A New Reign

The Monarch ushers in a new dynasty for Kansas City's cocktail culture



 

   I feel like a different kind of person stepping into the Monarch. The elegant courtyard patio looks like it was plucked from the pages of A Midsummer Nights Dream, and I float through it before descending into the below-street-level bar next to Jax Fish House & Oyster Bar on the Country Club Plaza.

   The interior is divine, but that’s no surprise, given the expertise of architect owner David Manica of Manica Architecture. There are plush jewel-toned seats, a pristine white marble bar and a show-stopping butterfly chandelier. It all puts me in the mood to order elegant martinis — and there are plenty to be found on the Monarch’s 60-drink menu.

   There are also Tiki drinks, shim cocktails and — of course — an entire chapter dedicated to various riffs on the classic Negroni.

   I’ve never really been a Negroni girl, if I’m being honest. Campari, that gorgeous ruby-red Italian aperitif that is the recipe’s backbone, has always been just a little too bitter and a little too thick for me; I’m reminded too easily of cough syrup. But Bar Manager Brock Schulte gives me a wry, polite smile when I tell him this, and he goes about preparing the drink I’ve come to see him for. Spoiler: It’s a Negroni.

 

Monarch Bar

 

   Well, it’s a riff on a Negroni — Schulte calls it the Apollo. Instead of Campari, he’s using Aperol, Campari’s sweeter, lighter cousin. He’s using a patchouli and oak moss-infused Aperol, to be exact. How does one infuse such flavors into a liqueur? A lot of science, it turns out.

   “I have an ultrasonic homogenizer,” Schulte says with a straight face. “It’s a machine that allows me to create flavors filler, rounder and richer than they would be with just regular infusing. This uses high-frequency ultrasonic waves. It’s used in chemistry to break open the cells in liquids.”

   Bartending is another kind of chemistry, though, and one with broader appeal. In inventive infusions — like, say, patchouli Aperol — the homogenizer makes it possible for Schulte and the rest of his team to have several layers of flavor with one fluid texture.

   The rest of the Monarch team, by the way, includes a lot of familiar faces. Schulte is one of the partners in the bar, as is General Manager Mark Church and Hospitality Director Kenny Cohrs. These are also the names behind the Kansas City beverage consulting agency Liquid Minded Concepts. With such star power making the gears behind Monarch’s gleaming scene work, it’s no wonder the drinks impress.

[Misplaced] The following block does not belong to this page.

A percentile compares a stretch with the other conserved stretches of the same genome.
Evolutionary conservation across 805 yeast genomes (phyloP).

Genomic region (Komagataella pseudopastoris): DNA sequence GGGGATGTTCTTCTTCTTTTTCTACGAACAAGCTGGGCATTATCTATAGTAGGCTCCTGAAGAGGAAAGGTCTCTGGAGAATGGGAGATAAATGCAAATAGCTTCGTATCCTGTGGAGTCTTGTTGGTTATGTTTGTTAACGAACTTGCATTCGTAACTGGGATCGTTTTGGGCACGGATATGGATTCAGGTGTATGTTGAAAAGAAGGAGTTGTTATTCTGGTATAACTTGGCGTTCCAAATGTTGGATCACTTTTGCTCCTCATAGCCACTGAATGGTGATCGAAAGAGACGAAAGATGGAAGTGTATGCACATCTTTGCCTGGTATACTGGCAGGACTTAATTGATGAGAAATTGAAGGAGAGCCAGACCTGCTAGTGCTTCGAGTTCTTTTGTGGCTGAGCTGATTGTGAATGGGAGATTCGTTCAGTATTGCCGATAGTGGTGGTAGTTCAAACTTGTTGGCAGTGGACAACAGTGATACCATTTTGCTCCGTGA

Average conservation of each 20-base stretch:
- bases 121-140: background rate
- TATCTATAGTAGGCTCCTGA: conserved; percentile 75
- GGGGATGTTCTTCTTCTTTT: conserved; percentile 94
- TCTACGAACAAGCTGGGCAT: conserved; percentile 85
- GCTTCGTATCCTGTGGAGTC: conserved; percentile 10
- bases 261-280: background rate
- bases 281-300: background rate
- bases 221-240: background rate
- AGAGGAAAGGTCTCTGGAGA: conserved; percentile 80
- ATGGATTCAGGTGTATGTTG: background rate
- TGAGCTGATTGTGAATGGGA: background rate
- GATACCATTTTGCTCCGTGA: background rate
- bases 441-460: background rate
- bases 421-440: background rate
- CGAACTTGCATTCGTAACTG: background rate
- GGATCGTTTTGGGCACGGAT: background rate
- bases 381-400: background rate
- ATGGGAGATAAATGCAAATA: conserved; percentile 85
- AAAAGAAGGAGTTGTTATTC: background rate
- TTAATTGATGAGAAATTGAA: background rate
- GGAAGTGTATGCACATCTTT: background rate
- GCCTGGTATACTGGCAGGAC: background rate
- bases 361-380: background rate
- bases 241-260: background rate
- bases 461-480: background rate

Schulte Bartender Monarch Bar

 

   Attention to detail is perhaps the most prevalent theme at the Monarch, which takes some inspiration from local history — the Kansas City Monarchs were the longest-running franchise in the history of baseball's Negro Leagues — and its namesake from the monarch butterfly.

   “The monarch is a fantastic creature,” Schulte says. “It travels 3,000 miles a year, from Canada all the way to central Mexico. They follow different migration paths all across the world. Their cousins on other continents do the same thing; they make a 5,000-mile trip from the tip of northern China to Indonesia. We start tracking these paths and taking not only spirits found and made along those routes, but also the ingredients. What’s really been great about the menu is that we’ve been able to incorporate a worldwide flavor that’s seasonal and unique to different areas. We’re having a lot of fun.”

   The butterflies may travel widely, but Monarch patrons won’t have to migrate too far to find kindred spirits. The 24-seat bar is designed so that guests can converse with each other from any vantage — even if they’re sitting on opposite sides of the room. This is largely thanks to the storing of bottles and products below the bar surface, rather than on racks in the center of the station.

   “One of the most important things was the sense of community,” Schulte says. “Everyone’s sight line is very clear. We wanted to create an experience between guests that is unique here.”

   As he says this, Schulte pours a sunset-colored liquid into a rocks glass and over a large ice cube. He takes a heavy stamp and presses it onto the cube; it leaves a butterfly imprint.

   Of all the cocktails at the Monarch, this may be the simplest presentation (trust me — there’s one drink that comes garnished with a cupcake). But the Apollo is anything but simple; I feel like I’m sipping on a secret garden, something wild that’s flourished on a sunny patch of earth somewhere along the Adriatic. The Apollo may be a riff on an old classic, but it’s made a true believer out of me. Maybe I’m a Negroni girl, after all.

   4808 Roanoke Parkway, Kansas City, Mo., (816) 437-7912, themonarchbar.com


ANATOMY

   The classic Negroni is an Italian cocktail composed of equal parts gin, Campari and red vermouth. It’s named after Count Camillo Negroni, who ordered this drink — itself a variation on the classic Americano cocktail — from a bartender in 1919.

   Strong: Gin has always been the strongest element in the Negroni, making it a powerful — and powerfully boozy — cocktail. In the Apollo, Schulte instead uses a house-made aquavit, a Scandinavian spirit similar to gin, and enhanced with cardamom, caraway and bronze fennel.

   Bitter: Campari and the Negroni go together like brunch and mimosas, but in the Apollo, Aperol, an Italian orange liqueur, provides a softer alternative. Schulte infuses Aperol with patchouli and oak moss, which works even when it sounds like it shouldn’t.

   Sweet: A traditional Negroni uses a sweet red vermouth, but Schulte uses two: a delicate floral domestic from Imbue in Oregon and another called Dopo Teatro from Italian spirit powerhouse Cocchi. There’s also a white Italian bitter liqueur from Luxardo. These give the drink added depth and flavor.